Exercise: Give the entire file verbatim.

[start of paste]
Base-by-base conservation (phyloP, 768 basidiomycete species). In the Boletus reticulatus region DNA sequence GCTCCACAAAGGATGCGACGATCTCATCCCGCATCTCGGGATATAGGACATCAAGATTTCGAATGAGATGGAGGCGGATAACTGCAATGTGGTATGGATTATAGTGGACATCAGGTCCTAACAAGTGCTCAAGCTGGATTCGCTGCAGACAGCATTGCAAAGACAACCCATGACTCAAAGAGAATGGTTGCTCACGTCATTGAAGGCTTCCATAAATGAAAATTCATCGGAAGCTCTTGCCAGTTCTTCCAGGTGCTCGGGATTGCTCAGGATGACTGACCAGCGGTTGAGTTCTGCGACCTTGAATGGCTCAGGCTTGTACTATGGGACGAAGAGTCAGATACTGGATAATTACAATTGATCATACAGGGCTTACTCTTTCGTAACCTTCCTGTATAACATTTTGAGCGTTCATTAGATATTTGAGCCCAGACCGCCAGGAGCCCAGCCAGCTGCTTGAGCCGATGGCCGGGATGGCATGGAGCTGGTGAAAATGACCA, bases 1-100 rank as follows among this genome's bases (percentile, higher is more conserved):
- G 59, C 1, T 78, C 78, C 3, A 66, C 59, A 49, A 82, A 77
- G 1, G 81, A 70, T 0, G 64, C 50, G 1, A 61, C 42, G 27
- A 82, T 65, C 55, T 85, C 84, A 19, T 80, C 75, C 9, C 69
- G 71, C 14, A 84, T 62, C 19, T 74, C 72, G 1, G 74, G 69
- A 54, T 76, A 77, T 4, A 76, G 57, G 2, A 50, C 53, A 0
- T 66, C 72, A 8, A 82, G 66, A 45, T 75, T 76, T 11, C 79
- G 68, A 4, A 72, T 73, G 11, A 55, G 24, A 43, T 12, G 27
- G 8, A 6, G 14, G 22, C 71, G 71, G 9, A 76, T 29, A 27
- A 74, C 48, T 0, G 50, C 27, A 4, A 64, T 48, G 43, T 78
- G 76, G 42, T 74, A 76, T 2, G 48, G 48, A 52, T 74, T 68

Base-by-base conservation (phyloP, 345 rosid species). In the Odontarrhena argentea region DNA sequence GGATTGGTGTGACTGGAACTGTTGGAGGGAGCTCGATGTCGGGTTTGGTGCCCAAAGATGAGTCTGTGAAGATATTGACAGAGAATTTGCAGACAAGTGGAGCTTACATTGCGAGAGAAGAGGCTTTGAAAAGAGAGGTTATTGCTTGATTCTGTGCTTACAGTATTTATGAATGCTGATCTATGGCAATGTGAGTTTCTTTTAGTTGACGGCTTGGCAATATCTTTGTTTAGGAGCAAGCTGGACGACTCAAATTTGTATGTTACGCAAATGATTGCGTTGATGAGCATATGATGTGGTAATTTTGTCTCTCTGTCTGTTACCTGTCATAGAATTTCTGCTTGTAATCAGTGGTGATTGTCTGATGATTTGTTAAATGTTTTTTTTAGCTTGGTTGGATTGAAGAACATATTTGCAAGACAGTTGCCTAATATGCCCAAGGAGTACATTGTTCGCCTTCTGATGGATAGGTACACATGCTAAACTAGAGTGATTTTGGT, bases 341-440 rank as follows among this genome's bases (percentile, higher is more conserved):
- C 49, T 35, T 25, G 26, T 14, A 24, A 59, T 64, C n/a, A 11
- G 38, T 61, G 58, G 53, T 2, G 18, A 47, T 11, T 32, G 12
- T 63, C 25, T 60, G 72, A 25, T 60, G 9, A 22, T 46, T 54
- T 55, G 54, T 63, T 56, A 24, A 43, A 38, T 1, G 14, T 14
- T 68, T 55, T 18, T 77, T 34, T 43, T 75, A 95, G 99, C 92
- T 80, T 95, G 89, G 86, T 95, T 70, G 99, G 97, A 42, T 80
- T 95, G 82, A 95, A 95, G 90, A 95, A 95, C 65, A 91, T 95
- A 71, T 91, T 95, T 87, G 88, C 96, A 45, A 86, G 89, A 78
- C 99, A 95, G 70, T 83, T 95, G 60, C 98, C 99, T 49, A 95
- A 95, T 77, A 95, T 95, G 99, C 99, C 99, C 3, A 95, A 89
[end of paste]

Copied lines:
Base-by-base conservation (phyloP, 768 basidiomycete species). In the Boletus reticulatus region DNA sequence GCTCCACAAAGGATGCGACGATCTCATCCCGCATCTCGGGATATAGGACATCAAGATTTCGAATGAGATGGAGGCGGATAACTGCAATGTGGTATGGATTATAGTGGACATCAGGTCCTAACAAGTGCTCAAGCTGGATTCGCTGCAGACAGCATTGCAAAGACAACCCATGACTCAAAGAGAATGGTTGCTCACGTCATTGAAGGCTTCCATAAATGAAAATTCATCGGAAGCTCTTGCCAGTTCTTCCAGGTGCTCGGGATTGCTCAGGATGACTGACCAGCGGTTGAGTTCTGCGACCTTGAATGGCTCAGGCTTGTACTATGGGACGAAGAGTCAGATACTGGATAATTACAATTGATCATACAGGGCTTACTCTTTCGTAACCTTCCTGTATAACATTTTGAGCGTTCATTAGATATTTGAGCCCAGACCGCCAGGAGCCCAGCCAGCTGCTTGAGCCGATGGCCGGGATGGCATGGAGCTGGTGAAAATGACCA, bases 1-100 rank as follows among this genome's bases (percentile, higher is more conserved):
- G 59, C 1, T 78, C 78, C 3, A 66, C 59, A 49, A 82, A 77
- G 1, G 81, A 70, T 0, G 64, C 50, G 1, A 61, C 42, G 27
- A 82, T 65, C 55, T 85, C 84, A 19, T 80, C 75, C 9, C 69
- G 71, C 14, A 84, T 62, C 19, T 74, C 72, G 1, G 74, G 69
- A 54, T 76, A 77, T 4, A 76, G 57, G 2, A 50, C 53, A 0
- T 66, C 72, A 8, A 82, G 66, A 45, T 75, T 76, T 11, C 79
- G 68, A 4, A 72, T 73, G 11, A 55, G 24, A 43, T 12, G 27
- G 8, A 6, G 14, G 22, C 71, G 71, G 9, A 76, T 29, A 27
- A 74, C 48, T 0, G 50, C 27, A 4, A 64, T 48, G 43, T 78
- G 76, G 42, T 74, A 76, T 2, G 48, G 48, A 52, T 74, T 68

Base-by-base conservation (phyloP, 345 rosid species). In the Odontarrhena argentea region DNA sequence GGATTGGTGTGACTGGAACTGTTGGAGGGAGCTCGATGTCGGGTTTGGTGCCCAAAGATGAGTCTGTGAAGATATTGACAGAGAATTTGCAGACAAGTGGAGCTTACATTGCGAGAGAAGAGGCTTTGAAAAGAGAGGTTATTGCTTGATTCTGTGCTTACAGTATTTATGAATGCTGATCTATGGCAATGTGAGTTTCTTTTAGTTGACGGCTTGGCAATATCTTTGTTTAGGAGCAAGCTGGACGACTCAAATTTGTATGTTACGCAAATGATTGCGTTGATGAGCATATGATGTGGTAATTTTGTCTCTCTGTCTGTTACCTGTCATAGAATTTCTGCTTGTAATCAGTGGTGATTGTCTGATGATTTGTTAAATGTTTTTTTTAGCTTGGTTGGATTGAAGAACATATTTGCAAGACAGTTGCCTAATATGCCCAAGGAGTACATTGTTCGCCTTCTGATGGATAGGTACACATGCTAAACTAGAGTGATTTTGGT, bases 341-440 rank as follows among this genome's bases (percentile, higher is more conserved):
- C 49, T 35, T 25, G 26, T 14, A 24, A 59, T 64, C n/a, A 11
- G 38, T 61, G 58, G 53, T 2, G 18, A 47, T 11, T 32, G 12
- T 63, C 25, T 60, G 72, A 25, T 60, G 9, A 22, T 46, T 54
- T 55, G 54, T 63, T 56, A 24, A 43, A 38, T 1, G 14, T 14
- T 68, T 55, T 18, T 77, T 34, T 43, T 75, A 95, G 99, C 92
- T 80, T 95, G 89, G 86, T 95, T 70, G 99, G 97, A 42, T 80
- T 95, G 82, A 95, A 95, G 90, A 95, A 95, C 65, A 91, T 95
- A 71, T 91, T 95, T 87, G 88, C 96, A 45, A 86, G 89, A 78
- C 99, A 95, G 70, T 83, T 95, G 60, C 98, C 99, T 49, A 95
- A 95, T 77, A 95, T 95, G 99, C 99, C 99, C 3, A 95, A 89